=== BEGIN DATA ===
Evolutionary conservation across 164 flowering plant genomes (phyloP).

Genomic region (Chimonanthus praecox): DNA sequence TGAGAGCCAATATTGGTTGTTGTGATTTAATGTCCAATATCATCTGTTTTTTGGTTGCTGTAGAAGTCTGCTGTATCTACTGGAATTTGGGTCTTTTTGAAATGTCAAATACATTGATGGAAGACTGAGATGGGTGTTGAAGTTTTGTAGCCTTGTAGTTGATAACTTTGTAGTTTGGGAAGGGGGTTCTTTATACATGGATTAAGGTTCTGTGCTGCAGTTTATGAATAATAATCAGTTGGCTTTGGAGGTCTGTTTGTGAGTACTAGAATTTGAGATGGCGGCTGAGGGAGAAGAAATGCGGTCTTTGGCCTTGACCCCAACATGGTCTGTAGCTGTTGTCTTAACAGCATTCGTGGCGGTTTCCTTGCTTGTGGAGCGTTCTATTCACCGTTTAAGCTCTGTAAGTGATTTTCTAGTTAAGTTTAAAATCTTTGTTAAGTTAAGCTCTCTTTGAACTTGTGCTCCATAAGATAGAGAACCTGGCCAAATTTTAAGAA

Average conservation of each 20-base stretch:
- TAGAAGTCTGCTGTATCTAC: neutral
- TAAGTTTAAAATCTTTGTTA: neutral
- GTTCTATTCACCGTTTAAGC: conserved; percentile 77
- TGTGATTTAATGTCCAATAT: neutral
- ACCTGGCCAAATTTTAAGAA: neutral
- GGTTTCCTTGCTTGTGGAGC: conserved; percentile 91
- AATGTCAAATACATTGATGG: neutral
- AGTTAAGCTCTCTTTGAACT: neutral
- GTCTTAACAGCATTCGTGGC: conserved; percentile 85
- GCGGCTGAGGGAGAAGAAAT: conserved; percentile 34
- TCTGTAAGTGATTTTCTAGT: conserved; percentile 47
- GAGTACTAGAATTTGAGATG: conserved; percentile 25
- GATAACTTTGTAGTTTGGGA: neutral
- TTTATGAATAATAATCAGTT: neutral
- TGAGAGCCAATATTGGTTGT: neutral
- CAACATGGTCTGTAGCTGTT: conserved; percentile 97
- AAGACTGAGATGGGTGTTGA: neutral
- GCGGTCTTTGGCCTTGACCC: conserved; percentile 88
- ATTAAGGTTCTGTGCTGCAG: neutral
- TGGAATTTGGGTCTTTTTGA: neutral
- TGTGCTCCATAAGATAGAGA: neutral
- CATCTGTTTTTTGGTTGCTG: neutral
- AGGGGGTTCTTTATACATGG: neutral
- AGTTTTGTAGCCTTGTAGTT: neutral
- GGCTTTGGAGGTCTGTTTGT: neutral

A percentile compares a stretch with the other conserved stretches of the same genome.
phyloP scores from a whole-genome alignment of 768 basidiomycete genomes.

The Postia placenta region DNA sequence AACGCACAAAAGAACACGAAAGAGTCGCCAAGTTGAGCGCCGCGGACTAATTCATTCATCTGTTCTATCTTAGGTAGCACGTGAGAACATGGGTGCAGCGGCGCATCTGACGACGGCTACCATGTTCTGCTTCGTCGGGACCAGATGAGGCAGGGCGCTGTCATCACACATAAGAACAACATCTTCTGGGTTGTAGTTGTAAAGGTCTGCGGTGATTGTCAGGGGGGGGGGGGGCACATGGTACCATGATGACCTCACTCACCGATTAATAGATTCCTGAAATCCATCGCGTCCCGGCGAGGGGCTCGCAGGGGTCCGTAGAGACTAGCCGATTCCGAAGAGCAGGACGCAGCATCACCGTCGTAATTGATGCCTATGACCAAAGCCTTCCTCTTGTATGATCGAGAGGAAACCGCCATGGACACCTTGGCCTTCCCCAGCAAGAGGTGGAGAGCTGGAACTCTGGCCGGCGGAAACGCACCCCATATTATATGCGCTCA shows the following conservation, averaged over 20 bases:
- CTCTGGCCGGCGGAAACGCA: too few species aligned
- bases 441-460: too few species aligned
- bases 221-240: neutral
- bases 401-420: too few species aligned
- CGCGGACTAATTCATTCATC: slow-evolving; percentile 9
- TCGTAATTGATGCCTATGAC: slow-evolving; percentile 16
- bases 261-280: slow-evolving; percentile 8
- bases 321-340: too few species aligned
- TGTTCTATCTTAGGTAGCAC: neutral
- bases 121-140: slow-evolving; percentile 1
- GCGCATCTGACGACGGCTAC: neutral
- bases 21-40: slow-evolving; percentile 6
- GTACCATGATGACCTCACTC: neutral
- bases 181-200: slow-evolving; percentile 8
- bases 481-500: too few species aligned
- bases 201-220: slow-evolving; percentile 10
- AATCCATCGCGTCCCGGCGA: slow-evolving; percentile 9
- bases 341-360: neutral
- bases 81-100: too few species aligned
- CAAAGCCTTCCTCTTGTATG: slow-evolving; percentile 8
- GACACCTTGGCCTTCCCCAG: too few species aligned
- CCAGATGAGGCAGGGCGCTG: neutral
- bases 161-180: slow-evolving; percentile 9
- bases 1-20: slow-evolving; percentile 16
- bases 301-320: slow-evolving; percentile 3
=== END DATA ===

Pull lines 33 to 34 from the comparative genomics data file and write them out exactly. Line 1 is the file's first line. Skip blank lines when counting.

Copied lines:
- bases 441-460: too few species aligned
- bases 221-240: neutral